Ease the Transition to School with Read-Aloud

Whether your child is starting child care, kindergarten, or going back to the same school with a new classroom of children this coming week, it’s exciting and a little scary too.  The family routine changes and your son or daughter will be faced with new experiences and friends, new ideas and choices.

How can you help your child prepare for the big first day? Knowing what to expect, as much as possible, eases possible anxiety. Talk about what your new family routine is going to be like. What time will you all wake up? How will your child get to school? What will your child have for lunch? What will happen after school?

Ask your child how he or she feels about starting school and be a good example of remaining calm and positive. You won’t know exactly what activities will happen at school, but there are many children’s books that describe a typical school day. Authors who have a series of books based on one character, usually have a book about starting school. Some books explore feelings and others school activities. Before you read a “going to school” book aloud to your family, read it to yourself and see if it is appropriate for your own child.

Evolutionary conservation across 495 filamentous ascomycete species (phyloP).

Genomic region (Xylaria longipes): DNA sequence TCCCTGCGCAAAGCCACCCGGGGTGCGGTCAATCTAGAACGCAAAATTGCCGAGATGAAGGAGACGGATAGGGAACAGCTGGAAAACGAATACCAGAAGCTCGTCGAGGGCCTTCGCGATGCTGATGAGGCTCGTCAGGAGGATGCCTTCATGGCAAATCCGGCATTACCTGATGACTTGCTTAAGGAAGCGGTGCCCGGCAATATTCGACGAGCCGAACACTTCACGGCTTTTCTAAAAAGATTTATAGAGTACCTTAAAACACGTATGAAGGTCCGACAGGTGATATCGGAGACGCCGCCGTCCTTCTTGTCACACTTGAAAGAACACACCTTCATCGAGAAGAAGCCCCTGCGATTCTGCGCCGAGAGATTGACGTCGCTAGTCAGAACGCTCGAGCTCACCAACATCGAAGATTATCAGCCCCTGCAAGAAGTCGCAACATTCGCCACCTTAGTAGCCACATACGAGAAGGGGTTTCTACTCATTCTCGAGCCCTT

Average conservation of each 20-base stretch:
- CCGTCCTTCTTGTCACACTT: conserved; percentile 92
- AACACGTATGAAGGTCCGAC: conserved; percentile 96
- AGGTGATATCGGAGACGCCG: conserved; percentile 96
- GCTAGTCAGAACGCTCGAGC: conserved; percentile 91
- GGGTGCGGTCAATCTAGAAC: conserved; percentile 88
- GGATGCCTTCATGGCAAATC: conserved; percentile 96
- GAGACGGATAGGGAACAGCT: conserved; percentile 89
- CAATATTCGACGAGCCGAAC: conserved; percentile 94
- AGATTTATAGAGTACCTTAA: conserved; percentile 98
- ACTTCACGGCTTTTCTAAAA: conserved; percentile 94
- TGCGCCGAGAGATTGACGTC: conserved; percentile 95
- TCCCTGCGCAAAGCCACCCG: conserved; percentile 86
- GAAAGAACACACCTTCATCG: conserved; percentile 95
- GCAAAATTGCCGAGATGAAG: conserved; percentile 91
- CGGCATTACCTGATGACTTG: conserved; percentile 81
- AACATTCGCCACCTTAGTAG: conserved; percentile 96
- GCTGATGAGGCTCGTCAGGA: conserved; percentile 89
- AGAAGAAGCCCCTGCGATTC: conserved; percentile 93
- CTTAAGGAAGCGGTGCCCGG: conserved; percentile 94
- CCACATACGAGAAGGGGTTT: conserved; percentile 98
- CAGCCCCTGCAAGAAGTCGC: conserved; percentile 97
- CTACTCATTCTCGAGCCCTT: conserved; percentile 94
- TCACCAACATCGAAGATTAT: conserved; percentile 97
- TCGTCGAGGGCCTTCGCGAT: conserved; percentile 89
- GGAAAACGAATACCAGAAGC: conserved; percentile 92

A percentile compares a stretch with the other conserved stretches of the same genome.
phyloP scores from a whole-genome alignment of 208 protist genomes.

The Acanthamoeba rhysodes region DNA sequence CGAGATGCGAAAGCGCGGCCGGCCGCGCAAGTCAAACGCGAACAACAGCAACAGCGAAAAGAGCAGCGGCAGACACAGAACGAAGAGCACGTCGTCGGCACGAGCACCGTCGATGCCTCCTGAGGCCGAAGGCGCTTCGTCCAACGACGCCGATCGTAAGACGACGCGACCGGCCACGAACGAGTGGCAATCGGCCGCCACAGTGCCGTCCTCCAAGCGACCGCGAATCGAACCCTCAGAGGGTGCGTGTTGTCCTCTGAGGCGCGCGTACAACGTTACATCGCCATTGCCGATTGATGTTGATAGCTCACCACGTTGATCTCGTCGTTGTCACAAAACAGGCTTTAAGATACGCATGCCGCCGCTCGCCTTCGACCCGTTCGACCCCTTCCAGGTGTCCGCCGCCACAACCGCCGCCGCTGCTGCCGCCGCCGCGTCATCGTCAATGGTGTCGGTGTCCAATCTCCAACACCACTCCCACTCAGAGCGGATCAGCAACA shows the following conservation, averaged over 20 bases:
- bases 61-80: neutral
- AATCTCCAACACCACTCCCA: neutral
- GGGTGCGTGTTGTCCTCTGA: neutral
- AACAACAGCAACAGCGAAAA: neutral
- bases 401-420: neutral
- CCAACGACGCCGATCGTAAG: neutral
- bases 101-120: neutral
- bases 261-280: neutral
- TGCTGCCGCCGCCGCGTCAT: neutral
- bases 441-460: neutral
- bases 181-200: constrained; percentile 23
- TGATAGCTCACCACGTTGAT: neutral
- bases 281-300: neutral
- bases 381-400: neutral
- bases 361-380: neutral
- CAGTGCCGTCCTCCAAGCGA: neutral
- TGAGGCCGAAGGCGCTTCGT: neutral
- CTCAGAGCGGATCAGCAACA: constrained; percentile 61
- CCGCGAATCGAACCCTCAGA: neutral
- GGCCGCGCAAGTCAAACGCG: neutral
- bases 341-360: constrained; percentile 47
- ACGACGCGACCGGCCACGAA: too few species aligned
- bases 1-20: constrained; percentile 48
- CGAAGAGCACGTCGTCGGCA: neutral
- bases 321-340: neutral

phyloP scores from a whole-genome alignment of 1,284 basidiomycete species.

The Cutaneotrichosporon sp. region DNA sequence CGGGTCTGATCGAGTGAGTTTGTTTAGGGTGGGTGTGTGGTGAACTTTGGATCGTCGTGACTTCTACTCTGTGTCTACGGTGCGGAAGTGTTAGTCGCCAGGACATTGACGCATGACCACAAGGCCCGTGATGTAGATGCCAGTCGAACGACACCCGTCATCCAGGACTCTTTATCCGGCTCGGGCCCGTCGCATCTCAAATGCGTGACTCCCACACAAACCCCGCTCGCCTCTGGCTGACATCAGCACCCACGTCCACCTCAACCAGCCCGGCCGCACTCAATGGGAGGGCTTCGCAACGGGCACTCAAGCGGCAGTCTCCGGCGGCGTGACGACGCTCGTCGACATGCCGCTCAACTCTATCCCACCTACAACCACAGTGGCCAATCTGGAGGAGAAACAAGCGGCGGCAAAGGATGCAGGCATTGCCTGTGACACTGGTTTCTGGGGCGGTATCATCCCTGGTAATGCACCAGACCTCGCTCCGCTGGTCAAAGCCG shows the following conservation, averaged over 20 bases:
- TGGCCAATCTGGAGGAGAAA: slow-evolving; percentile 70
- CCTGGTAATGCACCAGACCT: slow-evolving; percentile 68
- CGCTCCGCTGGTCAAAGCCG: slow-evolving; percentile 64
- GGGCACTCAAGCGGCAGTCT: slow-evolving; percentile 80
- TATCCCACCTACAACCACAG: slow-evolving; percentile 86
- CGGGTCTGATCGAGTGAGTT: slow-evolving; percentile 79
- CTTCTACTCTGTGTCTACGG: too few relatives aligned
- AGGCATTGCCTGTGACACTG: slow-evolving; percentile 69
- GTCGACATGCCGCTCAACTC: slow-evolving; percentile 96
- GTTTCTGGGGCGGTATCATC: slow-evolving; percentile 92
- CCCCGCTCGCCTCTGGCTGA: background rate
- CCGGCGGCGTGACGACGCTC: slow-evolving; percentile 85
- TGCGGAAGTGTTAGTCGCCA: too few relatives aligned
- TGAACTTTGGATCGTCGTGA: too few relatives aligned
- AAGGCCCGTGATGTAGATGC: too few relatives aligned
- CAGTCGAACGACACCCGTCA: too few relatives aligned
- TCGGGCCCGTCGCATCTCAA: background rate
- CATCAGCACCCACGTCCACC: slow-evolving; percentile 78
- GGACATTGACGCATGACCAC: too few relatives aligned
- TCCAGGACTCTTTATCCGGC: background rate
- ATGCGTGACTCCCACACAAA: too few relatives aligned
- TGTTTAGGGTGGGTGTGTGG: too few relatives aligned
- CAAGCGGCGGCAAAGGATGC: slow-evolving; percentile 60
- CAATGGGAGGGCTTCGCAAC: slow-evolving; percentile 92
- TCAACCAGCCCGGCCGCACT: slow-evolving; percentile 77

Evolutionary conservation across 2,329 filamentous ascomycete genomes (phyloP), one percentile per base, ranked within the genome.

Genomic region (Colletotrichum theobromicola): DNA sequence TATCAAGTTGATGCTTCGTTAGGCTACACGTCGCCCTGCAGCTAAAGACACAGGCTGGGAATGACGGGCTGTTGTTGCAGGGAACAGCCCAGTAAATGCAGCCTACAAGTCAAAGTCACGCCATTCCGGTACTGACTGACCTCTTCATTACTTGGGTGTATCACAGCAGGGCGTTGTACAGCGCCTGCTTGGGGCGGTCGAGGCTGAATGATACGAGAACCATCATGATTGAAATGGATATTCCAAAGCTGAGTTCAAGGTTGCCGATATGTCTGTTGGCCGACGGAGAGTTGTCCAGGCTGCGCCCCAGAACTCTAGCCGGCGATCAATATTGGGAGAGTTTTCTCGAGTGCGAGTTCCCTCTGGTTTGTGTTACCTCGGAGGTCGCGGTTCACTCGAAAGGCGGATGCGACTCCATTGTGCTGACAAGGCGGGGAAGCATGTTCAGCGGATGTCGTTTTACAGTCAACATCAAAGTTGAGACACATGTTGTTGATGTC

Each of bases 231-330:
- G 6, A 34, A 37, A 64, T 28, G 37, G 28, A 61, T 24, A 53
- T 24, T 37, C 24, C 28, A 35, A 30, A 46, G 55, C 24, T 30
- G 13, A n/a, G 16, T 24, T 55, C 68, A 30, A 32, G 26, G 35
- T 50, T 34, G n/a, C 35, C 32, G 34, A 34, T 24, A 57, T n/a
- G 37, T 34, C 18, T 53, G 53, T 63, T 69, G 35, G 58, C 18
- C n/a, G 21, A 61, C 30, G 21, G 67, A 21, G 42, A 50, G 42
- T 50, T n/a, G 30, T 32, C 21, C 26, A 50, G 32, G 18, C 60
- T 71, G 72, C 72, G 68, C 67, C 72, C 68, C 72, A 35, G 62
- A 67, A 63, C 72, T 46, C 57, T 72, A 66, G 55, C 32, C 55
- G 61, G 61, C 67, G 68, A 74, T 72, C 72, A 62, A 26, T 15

• Rosemary Wells writes prolifically about universal childhood experiences, including school. One of her characters, a cat named Yoko, learns about food from other cultures, how to write her name, and what to bring for show and tell in 3 separate books. Wells’s “Kindergator” book series features Harry the alligator and his young classmates in situations that show how one child’s behavior affects everyone else in the group or class. Wells also wrote “My Kindergarten” and “Emily’s First 100 Days of School.

• Nancy Carlson writes about the world from a child’s point of view and has a few about school: “Look Out Kindergarten, Here I Come!,” “Henry’s First 100 days of Kindergarten,” “Henry’s Show and Tell,” and “First Grade Here I Come!”

• Lucy Cousins uses her mouse character “Maisy” as a character in almost 100 different books for very young children.  Maisy explores colors, shapes, numbers, birthdays, a farm, the beach, and also learns about school in “Maisy Goes to Preschool.”

• Jonathon London’s “Froggy” character is featured in a series of books illustrated by Frank Remkiewicz.  In “Froggy Goes to School,” Froggy has a lighthearted attitude toward school and some humorous happenings on his first day.

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Filed under author spotlight, family reading, transitions

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